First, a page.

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Microsoft identified SolarWinds hacker group ‘Nobelium’ in new breach

Microsoft claims that the cybercriminals behind the malicious hacking activities have attempted password spraying and brute force attempts being conducted out against several customers accounts, and while the malicious activity has been largely unsuccessful, which is yet another sign that the Russian hackers who breached SolarWinds network monitoring software to compromise plenty of entities never really went away.

Both password spray and brute force attacks attempt to gain unwanted access to an online account by predicting a password. On the other hand, Password spray attacks aim to escape countermeasures by using the same passwords across numerous accounts at the same time. While brute force attacks repeatedly trying a bunch of different passwords on a single account.

Microsoft further says the Russian state-sponsored Nobelium hacking group has found additional attacks, including a hacked computer support agent that displayed information about customers’ subscriptions. Nobelium is Microsoft’s term for a Russian-based state-sponsored cybercriminal group suspected of being behind the SolarWinds supply-chain cyberattacks.

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The cybercriminal has now targeted Microsoft for the second time, following the company’s disclosure earlier this month that attackers had gained access to its network and were able to see source code linked to its products and services, including Azure, Intune, and Exchange services.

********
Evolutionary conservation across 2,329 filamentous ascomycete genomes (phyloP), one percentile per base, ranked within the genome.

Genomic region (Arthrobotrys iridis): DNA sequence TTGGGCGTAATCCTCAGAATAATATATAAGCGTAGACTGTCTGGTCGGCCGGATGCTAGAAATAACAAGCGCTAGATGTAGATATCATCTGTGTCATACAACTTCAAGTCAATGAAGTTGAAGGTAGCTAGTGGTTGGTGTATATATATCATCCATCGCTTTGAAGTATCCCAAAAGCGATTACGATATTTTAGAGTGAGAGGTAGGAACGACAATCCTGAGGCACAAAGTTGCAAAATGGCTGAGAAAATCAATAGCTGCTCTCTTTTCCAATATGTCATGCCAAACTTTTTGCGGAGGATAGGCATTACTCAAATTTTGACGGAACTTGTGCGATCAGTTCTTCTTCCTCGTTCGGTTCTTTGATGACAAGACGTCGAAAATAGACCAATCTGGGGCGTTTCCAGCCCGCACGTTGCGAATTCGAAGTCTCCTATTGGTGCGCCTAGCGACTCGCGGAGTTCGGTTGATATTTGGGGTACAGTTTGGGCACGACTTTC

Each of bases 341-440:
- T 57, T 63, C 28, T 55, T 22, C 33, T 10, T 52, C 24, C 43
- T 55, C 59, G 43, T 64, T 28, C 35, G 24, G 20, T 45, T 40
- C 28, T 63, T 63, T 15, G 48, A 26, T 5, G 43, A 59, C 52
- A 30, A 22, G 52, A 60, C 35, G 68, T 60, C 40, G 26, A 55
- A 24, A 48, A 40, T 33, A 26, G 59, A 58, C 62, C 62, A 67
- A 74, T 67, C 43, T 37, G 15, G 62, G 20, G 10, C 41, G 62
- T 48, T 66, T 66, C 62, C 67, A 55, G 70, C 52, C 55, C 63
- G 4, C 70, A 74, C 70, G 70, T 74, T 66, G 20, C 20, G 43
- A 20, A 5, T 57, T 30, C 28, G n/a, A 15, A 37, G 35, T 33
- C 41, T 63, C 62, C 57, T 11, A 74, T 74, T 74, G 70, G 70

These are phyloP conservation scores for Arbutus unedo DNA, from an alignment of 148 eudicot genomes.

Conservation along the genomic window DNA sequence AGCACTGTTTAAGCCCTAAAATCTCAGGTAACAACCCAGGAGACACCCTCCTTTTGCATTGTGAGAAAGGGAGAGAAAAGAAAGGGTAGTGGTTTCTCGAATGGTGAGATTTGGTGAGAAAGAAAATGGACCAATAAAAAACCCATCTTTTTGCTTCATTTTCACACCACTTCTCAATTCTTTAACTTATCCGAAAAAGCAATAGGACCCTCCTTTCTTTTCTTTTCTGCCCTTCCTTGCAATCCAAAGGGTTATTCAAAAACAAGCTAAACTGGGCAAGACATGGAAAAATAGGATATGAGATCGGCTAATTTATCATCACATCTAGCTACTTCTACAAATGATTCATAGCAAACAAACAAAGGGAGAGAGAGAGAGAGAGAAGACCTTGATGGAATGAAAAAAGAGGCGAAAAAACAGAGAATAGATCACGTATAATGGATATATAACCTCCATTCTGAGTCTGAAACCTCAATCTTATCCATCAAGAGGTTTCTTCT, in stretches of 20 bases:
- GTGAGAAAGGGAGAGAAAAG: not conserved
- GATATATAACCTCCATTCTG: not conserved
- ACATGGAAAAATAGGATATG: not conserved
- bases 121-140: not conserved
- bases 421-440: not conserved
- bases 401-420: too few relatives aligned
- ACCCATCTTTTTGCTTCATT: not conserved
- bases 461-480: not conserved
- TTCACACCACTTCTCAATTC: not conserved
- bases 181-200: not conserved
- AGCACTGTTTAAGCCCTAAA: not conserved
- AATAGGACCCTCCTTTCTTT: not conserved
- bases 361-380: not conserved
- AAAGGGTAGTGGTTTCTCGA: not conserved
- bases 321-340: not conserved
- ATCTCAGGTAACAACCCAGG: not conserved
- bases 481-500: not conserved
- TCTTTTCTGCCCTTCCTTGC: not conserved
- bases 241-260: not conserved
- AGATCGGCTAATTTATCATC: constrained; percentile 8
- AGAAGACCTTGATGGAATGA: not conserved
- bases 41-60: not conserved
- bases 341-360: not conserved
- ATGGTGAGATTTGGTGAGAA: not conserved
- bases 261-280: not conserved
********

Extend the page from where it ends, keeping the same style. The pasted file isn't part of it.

Microsoft said Nobelium targeted IT companies, governments, non-profits, think tanks, and financial services entities in 36 countries during the recent attack. “The activity was largely focused on U.S. interests, about 45%, followed by 10% in the U.K., and smaller numbers from Germany and Canada,” the US-based software giant stated in a blog post.

Microsoft informed concerned consumers to be careful when communicating with their billing contacts and consider changing their usernames and email addresses and preventing users from logging in with outdated credentials.

These Microsoft and SolarWinds recent cyberattacks have raised concerns among government and industrial security professionals that Russian hackers have been attempting to make a long-standing and purposeful effort to break into the United States’ tech firms and use them as a back door government and business targets. While SolarWinds spokeswoman said on the matter, “The latest cyberattack reported by Microsoft does not involve our company or our customers in any way.”

On the other hand, the Biden administration announced a series of measures against Russia in April, citing the SolarWinds cyberattack, among other things. However, the measures have been denounced by Russia. Ever since then, the Russian-affiliated hackers have made it obvious that they plan to keep attacking. In May, Microsoft found that the hackers were behind a phishing campaign that targeted 3,000 email accounts belonging to employees at more than 150 organizations.



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